Six months later, Latvian regulators shut down the bank. They cited repeated violations, and said the bank had failed to deal with its money laundering risk.
Latvia’s deputy finance minister, Maija Treija, said the money sent via Trasta was “either stolen or with criminal origin”.
The defunct bank was being used as vehicle to get money out of the ex-Soviet Union and “into the EU financial system”, she added.
Deutsche said it had significantly strengthened its systems and controls. It said that by the end of this year it will have hired more than 1,000 new staff in its compliance and anti-financial crime unit since 2015.
It added: “The bank has comprehensively reviewed its client onboarding and know-your-client processes and where necessary is exiting higher risk client relationships and markets.”
Commerzbank said it could not comment on its relationships with other banks. It said it put a high value on compliance. It said that suspicious transactions picked up during routine monitoring were reported to the authorities.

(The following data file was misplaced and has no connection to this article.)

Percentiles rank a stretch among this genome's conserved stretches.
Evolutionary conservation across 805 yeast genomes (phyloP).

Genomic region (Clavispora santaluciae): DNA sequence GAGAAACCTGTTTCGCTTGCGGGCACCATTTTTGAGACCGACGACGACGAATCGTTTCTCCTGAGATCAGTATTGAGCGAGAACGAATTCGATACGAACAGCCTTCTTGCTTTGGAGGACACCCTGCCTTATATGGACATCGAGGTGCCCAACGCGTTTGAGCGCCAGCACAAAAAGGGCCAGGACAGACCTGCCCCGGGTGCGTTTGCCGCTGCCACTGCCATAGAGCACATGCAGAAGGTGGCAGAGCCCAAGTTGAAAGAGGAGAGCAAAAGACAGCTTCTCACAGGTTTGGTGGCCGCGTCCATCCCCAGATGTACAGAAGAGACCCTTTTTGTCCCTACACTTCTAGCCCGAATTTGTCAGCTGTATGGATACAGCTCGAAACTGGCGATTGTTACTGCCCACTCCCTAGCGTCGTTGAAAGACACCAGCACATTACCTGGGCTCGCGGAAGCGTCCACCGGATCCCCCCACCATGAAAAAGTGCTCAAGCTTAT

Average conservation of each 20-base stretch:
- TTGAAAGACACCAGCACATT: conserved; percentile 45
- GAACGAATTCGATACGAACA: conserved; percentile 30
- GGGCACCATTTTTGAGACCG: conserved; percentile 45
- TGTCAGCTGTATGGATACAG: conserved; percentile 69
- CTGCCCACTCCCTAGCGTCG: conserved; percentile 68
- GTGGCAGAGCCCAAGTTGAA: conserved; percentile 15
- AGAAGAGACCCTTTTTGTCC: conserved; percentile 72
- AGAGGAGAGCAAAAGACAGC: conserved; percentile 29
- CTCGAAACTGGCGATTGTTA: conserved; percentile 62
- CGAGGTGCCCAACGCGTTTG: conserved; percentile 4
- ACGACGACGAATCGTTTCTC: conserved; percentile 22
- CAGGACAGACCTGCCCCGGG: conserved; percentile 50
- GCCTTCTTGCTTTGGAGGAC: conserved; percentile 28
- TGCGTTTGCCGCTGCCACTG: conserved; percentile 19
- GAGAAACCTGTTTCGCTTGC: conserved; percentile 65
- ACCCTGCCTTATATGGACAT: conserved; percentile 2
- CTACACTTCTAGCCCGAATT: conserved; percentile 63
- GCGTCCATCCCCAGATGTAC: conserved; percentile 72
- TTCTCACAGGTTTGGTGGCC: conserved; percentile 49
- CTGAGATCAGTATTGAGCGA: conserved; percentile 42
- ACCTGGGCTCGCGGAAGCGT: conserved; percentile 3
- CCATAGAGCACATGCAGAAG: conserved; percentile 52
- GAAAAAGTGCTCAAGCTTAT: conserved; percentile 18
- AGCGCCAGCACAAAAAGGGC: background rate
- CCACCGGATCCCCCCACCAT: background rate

Deutche Bank ended its relationship with Trasta soon after Latvia’s regulator issued a warning, it is understood. In August 2015, the Financial and Capital Markets Commission stopped all transactions above €100,000.
Deutsche severed its relationship with the other key Laundromat bank - Moldova’s Moldindconbank – in 2012.
Ties with Russia are a matter of acute sensitivity for Deutsche. In February, it emerged that Deutsche had secretly reviewed multiple loans made to President Trump by its private wealth division to see if there was a connection to Russia. Trump owes Deutsche about $300m.
Deutsche refused to comment on its internal review. Sources say the bank discovered no evidence of any Moscow link. That covers other members of the US president’s family who are also Deutsche clients. They include Trump’s daughter, Ivanka, her husband, Jared Kushner, and Kushner’s mother, Seryl Stadtmauer.